If Ishwar Chandra Vidyasagar contested polls, he would have barely managed five votes, said industry minister Nirupam Sen barely 48 hours before the poll in his constituency. “Leaders should be social reformers, and if necessary, pay the price,” he argued with Avijit Ghosal and Ravik Bhattacharya on May Day.
You have been regarded as a politician who always had strong roots both among the people and the party. How do you feel like appearing for a test among the electorate?
It is a welcome test. It helps us stay on course with the people’s tastes. It cannot be denied that my links with the electorate (the people of south Burdwan) was disrupted when I was sent to handle bigger responsibilities in Kolkata 10 years ago. I had to stay away dealing with issues of the industry and infrastructure. So relations need to be renewed.
After two decades of economic reform, West Bengal stands at a crucial juncture where it has to make some conscious choices with regard to its models of development. How do you see the role of a politician in Bengal now?
Today’s politician has to be a social reformer. And he needs to take unpopular decisions if required. Development often needs unpopular decisions. For example, in Singur if you focus on an individual farmer, he may be considered to be a sufferer. But the project would have translated in great social benefit.
Somebody who taught me cycling told me to look at the road ahead and never look at the pedal, or the handle. That’s how a politician needs to function. You have to chart the road to tomorrow.
But focusing only on the road and not on the pedal would undertake great political risk, as Singur has shown. Are you ready to make concomitant sacrifices?
Singur was a risk worth taking. And I am ready to make the sacrifices. If need be, we would sit in the Opposition. If you want to plan for the future, you have to be unpopular sometimes. If Ishwar Chandra Vidyasagar contested the polls during his time, he would have barely managed five votes. His slogans of education for women and remarriage for widows were not popular at his time.
During my 10 years as the industry minister, I had to interact closely with investors, chambers of commerce and devote much time and energy to them. Many of my own party members thought I was deviating from the traditional Left stance. But that was necessary in the interest of the state.
The Trinamool Congress is advocating abolition of the government’s role in the land market. How would you counter?
West Bengal has only 1% fallow land, and we are a land scarce state with the most adverse land-man ratio in the country. If the government ceases to have a role in the land market, real estate predators may take away agricultural land at will. That may pose a grave crisis for the society some years down the line.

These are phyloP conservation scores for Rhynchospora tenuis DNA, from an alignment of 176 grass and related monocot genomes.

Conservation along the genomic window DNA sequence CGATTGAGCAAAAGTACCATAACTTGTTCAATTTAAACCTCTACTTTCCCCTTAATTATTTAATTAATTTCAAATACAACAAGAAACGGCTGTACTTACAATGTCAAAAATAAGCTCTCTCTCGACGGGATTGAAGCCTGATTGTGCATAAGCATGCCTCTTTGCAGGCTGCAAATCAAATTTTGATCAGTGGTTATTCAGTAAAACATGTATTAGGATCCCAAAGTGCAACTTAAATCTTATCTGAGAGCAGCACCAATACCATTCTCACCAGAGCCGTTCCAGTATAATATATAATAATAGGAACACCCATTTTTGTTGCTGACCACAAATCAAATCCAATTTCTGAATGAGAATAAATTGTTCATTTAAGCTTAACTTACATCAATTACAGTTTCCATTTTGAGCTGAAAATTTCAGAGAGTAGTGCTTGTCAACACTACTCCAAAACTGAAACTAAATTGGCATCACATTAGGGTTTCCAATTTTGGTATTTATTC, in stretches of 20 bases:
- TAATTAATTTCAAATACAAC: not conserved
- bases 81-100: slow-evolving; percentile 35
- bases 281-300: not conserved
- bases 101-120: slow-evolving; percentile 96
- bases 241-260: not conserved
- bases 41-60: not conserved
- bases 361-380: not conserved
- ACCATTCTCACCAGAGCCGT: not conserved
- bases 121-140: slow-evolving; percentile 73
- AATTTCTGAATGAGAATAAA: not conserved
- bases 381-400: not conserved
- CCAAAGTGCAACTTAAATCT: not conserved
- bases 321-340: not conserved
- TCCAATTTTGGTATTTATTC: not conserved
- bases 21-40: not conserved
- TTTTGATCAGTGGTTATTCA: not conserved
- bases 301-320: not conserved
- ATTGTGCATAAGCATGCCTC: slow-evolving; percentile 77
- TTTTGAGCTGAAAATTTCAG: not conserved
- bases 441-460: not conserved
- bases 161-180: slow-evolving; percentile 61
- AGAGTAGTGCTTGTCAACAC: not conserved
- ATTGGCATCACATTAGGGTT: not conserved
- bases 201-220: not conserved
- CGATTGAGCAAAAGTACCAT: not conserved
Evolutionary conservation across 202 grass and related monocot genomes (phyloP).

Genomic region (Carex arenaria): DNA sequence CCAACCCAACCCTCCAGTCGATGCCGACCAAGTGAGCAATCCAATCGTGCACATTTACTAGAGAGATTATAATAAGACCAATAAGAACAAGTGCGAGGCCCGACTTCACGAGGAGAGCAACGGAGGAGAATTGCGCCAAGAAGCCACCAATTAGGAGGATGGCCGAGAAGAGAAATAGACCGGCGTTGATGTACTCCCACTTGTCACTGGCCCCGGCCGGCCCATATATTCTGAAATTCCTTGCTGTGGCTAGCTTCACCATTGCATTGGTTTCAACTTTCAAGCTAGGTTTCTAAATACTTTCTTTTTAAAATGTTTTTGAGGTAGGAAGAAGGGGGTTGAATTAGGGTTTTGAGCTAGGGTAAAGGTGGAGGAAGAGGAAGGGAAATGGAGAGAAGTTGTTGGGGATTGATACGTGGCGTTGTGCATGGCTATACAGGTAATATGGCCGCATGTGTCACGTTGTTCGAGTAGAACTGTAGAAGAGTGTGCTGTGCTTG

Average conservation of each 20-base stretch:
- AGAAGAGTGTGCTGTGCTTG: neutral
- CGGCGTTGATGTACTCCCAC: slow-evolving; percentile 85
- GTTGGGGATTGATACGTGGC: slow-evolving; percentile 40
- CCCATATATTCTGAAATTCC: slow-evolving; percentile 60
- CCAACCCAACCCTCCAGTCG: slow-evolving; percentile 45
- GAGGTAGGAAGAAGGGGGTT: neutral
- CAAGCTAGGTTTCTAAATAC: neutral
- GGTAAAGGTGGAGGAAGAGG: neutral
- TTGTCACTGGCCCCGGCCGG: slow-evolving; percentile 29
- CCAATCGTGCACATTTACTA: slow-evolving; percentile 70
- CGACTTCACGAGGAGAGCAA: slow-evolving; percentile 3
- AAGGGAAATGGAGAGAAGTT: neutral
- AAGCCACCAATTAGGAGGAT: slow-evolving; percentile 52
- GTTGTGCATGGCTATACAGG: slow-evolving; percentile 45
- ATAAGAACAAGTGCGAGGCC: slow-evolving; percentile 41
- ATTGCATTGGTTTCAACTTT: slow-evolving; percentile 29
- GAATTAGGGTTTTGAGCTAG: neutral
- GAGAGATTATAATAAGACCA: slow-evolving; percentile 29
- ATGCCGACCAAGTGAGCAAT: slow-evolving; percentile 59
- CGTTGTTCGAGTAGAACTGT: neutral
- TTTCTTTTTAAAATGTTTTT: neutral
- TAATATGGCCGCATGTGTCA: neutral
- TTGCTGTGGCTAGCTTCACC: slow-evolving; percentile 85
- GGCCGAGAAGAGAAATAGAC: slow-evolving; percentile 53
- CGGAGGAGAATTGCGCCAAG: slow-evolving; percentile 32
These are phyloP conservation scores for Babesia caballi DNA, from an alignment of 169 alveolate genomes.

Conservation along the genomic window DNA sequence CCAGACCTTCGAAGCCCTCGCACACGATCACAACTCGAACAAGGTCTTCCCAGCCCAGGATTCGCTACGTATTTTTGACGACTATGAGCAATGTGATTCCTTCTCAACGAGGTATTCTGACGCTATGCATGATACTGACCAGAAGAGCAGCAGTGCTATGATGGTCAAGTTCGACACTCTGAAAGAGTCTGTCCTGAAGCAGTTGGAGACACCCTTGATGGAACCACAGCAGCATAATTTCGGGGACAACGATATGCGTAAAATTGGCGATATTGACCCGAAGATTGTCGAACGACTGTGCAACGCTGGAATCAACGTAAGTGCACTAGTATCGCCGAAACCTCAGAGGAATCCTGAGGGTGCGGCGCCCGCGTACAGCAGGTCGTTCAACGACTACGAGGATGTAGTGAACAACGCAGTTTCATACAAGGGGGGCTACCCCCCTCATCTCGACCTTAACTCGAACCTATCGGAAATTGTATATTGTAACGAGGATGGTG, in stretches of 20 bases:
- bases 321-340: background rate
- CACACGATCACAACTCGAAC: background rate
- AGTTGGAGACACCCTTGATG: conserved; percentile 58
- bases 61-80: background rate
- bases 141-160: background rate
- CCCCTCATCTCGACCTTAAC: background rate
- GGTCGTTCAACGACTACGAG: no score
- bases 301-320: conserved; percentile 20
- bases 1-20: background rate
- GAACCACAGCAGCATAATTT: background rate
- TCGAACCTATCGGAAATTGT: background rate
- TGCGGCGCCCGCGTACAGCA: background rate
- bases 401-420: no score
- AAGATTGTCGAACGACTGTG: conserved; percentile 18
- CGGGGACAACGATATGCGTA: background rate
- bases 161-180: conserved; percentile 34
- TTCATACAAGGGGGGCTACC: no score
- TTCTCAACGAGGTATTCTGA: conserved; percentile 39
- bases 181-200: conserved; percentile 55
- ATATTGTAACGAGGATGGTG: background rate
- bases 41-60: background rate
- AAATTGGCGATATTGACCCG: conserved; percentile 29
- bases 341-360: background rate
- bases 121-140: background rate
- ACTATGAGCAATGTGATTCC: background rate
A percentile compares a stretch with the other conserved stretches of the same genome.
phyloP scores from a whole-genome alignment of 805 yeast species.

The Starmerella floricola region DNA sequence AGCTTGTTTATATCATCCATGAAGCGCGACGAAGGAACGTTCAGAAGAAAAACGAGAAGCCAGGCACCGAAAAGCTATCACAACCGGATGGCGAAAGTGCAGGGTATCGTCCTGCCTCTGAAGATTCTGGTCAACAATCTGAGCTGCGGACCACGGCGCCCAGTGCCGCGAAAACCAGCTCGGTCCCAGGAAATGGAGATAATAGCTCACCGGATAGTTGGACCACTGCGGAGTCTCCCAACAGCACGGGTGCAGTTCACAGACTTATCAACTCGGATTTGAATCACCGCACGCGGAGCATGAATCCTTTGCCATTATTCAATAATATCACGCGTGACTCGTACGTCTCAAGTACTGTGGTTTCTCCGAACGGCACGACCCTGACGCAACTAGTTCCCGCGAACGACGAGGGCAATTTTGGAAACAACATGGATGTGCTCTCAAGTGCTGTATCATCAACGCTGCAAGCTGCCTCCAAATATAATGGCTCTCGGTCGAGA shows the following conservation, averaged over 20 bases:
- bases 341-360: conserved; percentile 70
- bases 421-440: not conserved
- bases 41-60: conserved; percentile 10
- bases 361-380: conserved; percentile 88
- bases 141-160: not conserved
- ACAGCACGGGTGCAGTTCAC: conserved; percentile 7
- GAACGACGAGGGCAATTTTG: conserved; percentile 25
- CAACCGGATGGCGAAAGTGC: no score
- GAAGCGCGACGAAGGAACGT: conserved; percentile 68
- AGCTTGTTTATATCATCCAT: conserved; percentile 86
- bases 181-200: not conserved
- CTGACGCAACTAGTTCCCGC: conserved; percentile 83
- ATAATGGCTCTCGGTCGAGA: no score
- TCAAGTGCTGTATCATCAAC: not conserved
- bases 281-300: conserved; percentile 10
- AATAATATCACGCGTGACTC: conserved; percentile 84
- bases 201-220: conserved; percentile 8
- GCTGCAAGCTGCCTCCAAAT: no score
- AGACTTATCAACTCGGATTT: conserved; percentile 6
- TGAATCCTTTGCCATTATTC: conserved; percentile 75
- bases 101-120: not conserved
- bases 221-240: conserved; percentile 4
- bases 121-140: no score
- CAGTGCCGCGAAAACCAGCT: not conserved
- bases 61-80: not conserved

Haphazard industrial and real estate activity also needs to be controlled.
This election, what are the issues against you in your constituency?
These are predictably local issues such as traffic jams, inadequate water supply, and drainage problems. The bus stand also needs to be located outside the city to ease some congestion. At one level I am happy with the nature of the problems. These are problems of growth and the agenda for debate becomes development.
What solutions are you offering?
I cannot reduce traffic snarls on the streets, as I cannot expand the roads overnight. I am planning R50-crore drainage scheme. The water level is reducing in Burdwan, so I am exploring the option of roping in Damodar Valley Corporation for a possible long term solution. IIT-Kharagpur is being roped in for technical help. The crematorium has to be upgraded and the heritage buildings of Burdwan need to be preserved. Tourism too needs attention.
Trinamool Congress is asking why there is no industry in the constituency of the industry minister. You can understand industries cannot be set up in Burdwan South, which occupies the heart of Burdwan town.
As the results draw closer with a snowballing anti-incumbency on the horizons, what are your concerns?
I have no problems with sitting in the Opposition. After all a party or coalition cannot be in power as long as parliamentary democracy survives. But I am concerned at the sort of political culture the Opposition is ushering in.
There is no tolerance of the other party. That was never the culture of Bengal. We have always lived side by side. Look how smoothly things went when Subrata Mukherjee was the mayor of Kolkata in the recent past. The state government and Kolkata Municipal Corporation worked hand in hand for the development of the city.
There has to be mutual acceptability in a democracy. The culture of intolerance that the Trinamool is propagating is unhealthy. The cocktail of hatred and totalitarianism that we can see is dangerous. As a reaction, our supporters are also developing the tendency of retaining power at any cost.
One remarkable feature if the Bengal polls this time is that there are no debates.
Trinamool has unveiled a time bound action plan rarely seen in electoral battles. In terms of delivery, do you see Mamata Banerjee delivering on her promises?
Some plans such as setting up airports and industrial training institutes within the first 200 days look patently absurd. But speaking on general terms, Mamata Banerjee may face the same problems.
We would not prevent her from pursuing development work as long it serves the common good. But she might be walking in her own trap. The way we have moved after Singur, after learning the lessons, appears to be way forward. We have acquired several thousand acres of land after Singur through a consensus approach. In Panagarh, where we are building an industrial estate, people are approaching us for acquiring more land after the elections are over.